Wednesday, January 04, 2006

Stop It!

The stupidity continues on the cable nets. Both CNN and MSNBC keep repeating that the mine company knew about 20 minutes after the "miscommunication" the 12 miners were dead, but didn't tell the families for nearly three hours.

Too bad CNN in particular doesn't read its own web site. There they would find this:

Hatfield said he knew within 20 minutes that an error had been made and that not all 12 were alive, but said he did not inform jubilant family members.

"We couldn't correct the information without knowing more about it," he told reporters. "Let's put this in perspective -- who do we tell not to celebrate? All I knew is, there weren't 12 people that were alive. It was somewhere between 12 and zero."

While I do think there was a better alternative than saying nothing, I empathize with Hatfield. Who do you tell not to celebrate? It was certainly a very difficult situation. And perhaps the country, if not the immediate family members, would have been spared a "roller coaster ride" if the cable nets had been responsible and noted that there was no official confirmation of the 13 miners being found alive.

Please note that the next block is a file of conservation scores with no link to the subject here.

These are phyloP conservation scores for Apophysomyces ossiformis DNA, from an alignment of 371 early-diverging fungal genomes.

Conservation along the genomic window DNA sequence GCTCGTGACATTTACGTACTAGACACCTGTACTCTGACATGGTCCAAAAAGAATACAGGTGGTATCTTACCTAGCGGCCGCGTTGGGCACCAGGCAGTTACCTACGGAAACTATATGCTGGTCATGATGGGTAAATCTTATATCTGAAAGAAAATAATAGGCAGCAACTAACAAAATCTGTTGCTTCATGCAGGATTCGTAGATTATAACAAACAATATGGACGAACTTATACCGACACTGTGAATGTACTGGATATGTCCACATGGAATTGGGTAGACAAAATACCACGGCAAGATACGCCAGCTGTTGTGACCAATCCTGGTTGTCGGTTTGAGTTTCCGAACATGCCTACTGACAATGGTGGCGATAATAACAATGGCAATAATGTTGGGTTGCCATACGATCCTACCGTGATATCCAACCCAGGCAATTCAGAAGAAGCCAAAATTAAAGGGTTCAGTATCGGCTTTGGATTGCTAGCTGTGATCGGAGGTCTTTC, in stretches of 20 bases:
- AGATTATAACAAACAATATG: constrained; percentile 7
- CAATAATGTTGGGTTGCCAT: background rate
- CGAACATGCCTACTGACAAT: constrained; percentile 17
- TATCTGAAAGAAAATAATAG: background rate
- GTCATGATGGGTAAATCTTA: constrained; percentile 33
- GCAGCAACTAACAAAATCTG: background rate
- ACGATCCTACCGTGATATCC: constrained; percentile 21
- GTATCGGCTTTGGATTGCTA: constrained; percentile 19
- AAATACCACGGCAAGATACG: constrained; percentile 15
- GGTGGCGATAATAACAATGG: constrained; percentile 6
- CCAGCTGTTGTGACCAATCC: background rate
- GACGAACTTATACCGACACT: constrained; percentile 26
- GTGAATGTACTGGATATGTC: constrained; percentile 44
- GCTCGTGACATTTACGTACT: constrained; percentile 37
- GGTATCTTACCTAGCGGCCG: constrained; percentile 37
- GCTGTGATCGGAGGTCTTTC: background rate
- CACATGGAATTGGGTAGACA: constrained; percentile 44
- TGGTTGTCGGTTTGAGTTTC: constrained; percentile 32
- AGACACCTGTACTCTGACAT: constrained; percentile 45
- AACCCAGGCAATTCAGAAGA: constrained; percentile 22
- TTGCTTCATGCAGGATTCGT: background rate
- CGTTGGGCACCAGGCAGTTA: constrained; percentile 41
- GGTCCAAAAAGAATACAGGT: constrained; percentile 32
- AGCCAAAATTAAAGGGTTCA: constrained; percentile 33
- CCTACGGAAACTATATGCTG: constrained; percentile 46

Secondly, MSNBC keep emphasizing that the serviving miner is "heavily sedated," as if there is something terribly significant or telling about that statement. If they truly had listened to the medical professionals (or would bother to ask their own consulting doctors) who have been briefing the media they would know that a person on a ventilator is almost always sedated for their own safety. Being on a ventilator means you have a tube stuck through your mouth, down your throat, into your lungs. Can you imagine what that would feel like? Physical damage may result if the person on the ventilator moves too much. Thus, the heavy sedation.

And a correction. The town is Tallmansville, West Virginia.